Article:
WHYGAVS Top 21 Hitting Prospects: October 2011

Pirate fans (myself certainly included) make quite a bit of Neal Huntington’s focus on pitching when it comes to draft time every season. That’s for good reason, as most of Huntington’s high profile draft picks (notable exceptions: Pedro Alvarez, Tony Sanchez, Josh Bell) have been pitchers, but the reality is that the Pirates have increased the depth of their hitting prospects by quite a bit recently. 

At the end of last season, I didn’t even rank the top hitting prospects because I felt like the list was a jumble of Chase d’Arnauds and Josh Harrisons and besides a few guys (Starling Marte and Tony Sanchez, mostly), there just wasn’t much to talk about. Things are a lot different this year. Marte had a great bounceback from last year’s injury, Robbie Grossman had a huge breakout year, Josh Bell and Alex Dickerson were added tot he system, Matt Curry emereged, Gorkys Hernandez restored some of his prospect status, Ramon Cabrera and Elvys Gonzalez flashed some real potential at a young age in Bradenton, Wes Freeman made some strides, etc. Really, every single one of the 21 players on this list is interesting and I could’ve even gone a few deeper to include some young guys with high ceilings who haven’t played much above Bradenton or State College yet. 

That’s not to say that the list is budding with future superstars or immediate help with the Pirates. The only players on this list to play in Triple-A this year are Eric Fryer and Jordy Mercer, both of those guys will make the big leagues, but I’m not sure how much either will do there and they’re most likely headed for careers as backup/utility types (I think Fryer has a chance at being a starting catcher, say, on a team that would otherwise be playing Mike McKenry and Matt Pagnozzi, but because he’s got so little experience above Single-A and because he struggled when he went back to Indianapolis, he’s ranked lower).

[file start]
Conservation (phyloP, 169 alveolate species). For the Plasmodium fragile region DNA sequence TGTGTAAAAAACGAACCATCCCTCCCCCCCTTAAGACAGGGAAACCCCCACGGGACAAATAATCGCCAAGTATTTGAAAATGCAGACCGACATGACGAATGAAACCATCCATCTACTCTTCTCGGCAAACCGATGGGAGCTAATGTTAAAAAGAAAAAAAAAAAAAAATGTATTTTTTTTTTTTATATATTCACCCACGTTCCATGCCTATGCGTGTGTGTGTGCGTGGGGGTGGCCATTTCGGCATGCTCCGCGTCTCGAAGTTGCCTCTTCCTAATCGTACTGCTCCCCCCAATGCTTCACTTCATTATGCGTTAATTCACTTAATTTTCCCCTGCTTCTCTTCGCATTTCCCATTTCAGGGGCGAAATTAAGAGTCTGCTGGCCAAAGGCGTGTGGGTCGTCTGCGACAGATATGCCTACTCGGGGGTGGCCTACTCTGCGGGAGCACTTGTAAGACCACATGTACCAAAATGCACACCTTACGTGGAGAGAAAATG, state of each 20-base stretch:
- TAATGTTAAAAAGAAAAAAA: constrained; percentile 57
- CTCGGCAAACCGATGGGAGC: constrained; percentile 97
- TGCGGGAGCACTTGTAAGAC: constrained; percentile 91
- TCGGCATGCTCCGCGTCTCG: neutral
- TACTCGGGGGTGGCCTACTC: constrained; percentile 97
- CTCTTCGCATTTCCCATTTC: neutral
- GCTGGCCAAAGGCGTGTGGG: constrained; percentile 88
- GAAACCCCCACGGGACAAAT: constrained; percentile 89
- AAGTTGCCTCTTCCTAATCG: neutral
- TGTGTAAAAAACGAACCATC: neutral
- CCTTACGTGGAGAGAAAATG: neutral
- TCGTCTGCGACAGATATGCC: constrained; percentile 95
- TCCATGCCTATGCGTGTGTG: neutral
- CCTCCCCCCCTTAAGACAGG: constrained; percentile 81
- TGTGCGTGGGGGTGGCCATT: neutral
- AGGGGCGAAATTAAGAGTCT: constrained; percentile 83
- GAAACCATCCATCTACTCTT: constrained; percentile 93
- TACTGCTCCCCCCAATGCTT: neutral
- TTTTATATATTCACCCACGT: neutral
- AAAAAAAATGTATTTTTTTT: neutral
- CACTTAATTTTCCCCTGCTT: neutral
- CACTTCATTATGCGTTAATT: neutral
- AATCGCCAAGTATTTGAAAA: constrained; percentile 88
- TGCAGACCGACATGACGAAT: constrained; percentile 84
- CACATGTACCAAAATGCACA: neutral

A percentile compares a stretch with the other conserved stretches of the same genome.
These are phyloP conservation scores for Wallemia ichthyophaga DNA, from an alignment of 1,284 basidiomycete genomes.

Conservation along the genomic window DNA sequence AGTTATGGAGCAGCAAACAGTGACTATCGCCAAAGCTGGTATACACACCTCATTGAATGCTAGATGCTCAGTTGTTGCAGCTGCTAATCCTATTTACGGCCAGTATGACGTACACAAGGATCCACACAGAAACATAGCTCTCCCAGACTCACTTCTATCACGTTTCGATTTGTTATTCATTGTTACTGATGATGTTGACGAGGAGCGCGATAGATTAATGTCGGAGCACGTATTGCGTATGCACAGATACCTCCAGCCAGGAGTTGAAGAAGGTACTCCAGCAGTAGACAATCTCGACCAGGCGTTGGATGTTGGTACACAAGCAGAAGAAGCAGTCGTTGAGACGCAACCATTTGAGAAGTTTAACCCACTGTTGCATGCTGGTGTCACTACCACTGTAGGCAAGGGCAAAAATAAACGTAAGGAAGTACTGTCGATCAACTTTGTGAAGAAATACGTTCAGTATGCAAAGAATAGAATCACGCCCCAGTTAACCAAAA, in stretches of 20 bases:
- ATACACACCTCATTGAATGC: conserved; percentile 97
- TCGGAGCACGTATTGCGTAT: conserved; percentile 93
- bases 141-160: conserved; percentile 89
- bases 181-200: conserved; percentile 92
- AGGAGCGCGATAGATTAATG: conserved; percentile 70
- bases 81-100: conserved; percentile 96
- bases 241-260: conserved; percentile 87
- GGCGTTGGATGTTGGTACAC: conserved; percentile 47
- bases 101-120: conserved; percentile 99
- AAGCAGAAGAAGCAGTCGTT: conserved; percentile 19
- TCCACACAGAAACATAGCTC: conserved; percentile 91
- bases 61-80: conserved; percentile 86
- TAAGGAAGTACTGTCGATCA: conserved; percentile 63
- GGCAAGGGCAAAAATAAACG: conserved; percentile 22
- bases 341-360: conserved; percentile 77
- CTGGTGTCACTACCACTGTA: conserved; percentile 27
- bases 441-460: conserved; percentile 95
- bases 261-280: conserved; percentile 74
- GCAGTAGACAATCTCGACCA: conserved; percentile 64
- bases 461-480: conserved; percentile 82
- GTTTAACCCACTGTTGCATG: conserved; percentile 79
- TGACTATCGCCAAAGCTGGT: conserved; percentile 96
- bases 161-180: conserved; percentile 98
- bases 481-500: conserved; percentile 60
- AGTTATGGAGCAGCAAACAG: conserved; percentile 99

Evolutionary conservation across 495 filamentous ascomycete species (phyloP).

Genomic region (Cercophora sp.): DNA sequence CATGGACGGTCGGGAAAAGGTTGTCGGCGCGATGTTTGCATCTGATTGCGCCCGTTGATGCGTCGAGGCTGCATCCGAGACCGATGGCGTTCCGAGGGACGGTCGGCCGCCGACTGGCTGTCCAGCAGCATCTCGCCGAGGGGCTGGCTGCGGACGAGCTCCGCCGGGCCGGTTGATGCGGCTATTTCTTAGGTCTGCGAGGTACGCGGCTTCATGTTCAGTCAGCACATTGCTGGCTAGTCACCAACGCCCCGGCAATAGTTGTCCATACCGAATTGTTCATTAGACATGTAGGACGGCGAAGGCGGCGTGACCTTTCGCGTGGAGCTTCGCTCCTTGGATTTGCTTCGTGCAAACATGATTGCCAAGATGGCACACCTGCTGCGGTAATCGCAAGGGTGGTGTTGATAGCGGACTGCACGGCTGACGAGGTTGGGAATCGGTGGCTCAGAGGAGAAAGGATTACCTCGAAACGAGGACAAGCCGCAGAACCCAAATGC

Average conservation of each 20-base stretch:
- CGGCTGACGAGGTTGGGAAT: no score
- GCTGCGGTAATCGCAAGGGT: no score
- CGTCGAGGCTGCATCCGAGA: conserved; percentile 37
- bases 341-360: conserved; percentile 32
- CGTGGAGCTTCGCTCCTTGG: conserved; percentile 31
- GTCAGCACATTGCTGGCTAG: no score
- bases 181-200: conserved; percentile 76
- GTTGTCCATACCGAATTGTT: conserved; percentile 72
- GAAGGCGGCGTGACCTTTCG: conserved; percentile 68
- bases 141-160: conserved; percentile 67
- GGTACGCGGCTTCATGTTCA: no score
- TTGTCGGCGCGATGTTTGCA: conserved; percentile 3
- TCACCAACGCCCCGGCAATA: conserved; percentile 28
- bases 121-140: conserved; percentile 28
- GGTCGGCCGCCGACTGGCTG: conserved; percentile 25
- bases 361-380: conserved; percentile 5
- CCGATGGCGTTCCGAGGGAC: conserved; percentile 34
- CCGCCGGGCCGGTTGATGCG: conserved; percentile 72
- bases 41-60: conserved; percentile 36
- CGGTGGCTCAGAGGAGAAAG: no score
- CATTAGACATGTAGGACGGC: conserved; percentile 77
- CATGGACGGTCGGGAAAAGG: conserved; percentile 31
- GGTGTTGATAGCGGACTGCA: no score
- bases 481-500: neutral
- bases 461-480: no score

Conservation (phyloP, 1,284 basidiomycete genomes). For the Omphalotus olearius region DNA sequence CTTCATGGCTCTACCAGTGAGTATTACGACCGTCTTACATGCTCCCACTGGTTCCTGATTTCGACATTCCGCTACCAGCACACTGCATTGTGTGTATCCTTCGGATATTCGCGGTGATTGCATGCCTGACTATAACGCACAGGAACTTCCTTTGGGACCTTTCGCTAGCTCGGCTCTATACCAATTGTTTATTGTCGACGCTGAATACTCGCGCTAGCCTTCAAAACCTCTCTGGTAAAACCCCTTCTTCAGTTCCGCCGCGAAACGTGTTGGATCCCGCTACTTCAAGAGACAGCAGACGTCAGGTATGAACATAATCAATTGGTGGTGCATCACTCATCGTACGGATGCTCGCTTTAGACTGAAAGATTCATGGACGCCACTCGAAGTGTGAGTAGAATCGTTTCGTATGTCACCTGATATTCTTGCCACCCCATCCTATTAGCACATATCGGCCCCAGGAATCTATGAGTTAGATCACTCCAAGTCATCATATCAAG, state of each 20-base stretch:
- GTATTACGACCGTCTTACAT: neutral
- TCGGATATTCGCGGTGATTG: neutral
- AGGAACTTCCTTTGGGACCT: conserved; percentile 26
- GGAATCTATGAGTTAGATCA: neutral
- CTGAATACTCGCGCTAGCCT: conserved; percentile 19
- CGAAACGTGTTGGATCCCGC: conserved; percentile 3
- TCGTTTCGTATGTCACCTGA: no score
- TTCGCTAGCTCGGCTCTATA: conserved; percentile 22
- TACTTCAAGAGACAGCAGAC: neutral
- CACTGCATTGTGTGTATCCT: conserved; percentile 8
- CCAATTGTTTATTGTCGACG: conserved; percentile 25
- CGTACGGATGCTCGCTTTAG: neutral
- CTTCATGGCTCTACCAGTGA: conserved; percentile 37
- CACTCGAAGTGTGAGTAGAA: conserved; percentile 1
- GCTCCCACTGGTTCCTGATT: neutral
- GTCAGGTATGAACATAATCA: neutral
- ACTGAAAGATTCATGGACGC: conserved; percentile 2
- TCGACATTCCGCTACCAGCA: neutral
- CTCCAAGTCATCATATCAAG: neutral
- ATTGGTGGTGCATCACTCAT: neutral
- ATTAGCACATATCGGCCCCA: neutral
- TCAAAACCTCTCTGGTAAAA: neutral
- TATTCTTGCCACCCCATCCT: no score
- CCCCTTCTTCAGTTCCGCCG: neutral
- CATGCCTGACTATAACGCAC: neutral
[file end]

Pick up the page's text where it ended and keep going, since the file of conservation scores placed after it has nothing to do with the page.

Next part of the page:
I’ve decided to change the format to put the brief writeups for each prospect here instead on their own pages, because I think this is both easier for me and easier to read, with the idea that I’ll do them more often if they’re easier for me to write. I’m going to keep these posts on the Prospects page so that they’re accessible and so that you can tell me how stupid I am when I’m wrong about these guys. As always, I offer the disclaimer that I’m not a scout or anything like it; the most I’ve seen of most of these players in person is a little bit of action at Pirate City or a game or two with Indianapolis. I draw most of this based on things I’ve read (Pirates Prospects is, of course, the go-to source for this kind of Pirate information, especially now that they have WTM’s player pages). Really, this sort of thing is always an exercise in learning for me: what kind of players do I over value? Who have I undervalued? Is there something I can learn from those mistakes? 

OK, that’s enough equivocating. Below are the WHYGAVS Top 21 Hitting Prospects for the fall of 2011. The pitchers will be posted in their own list tomorrow.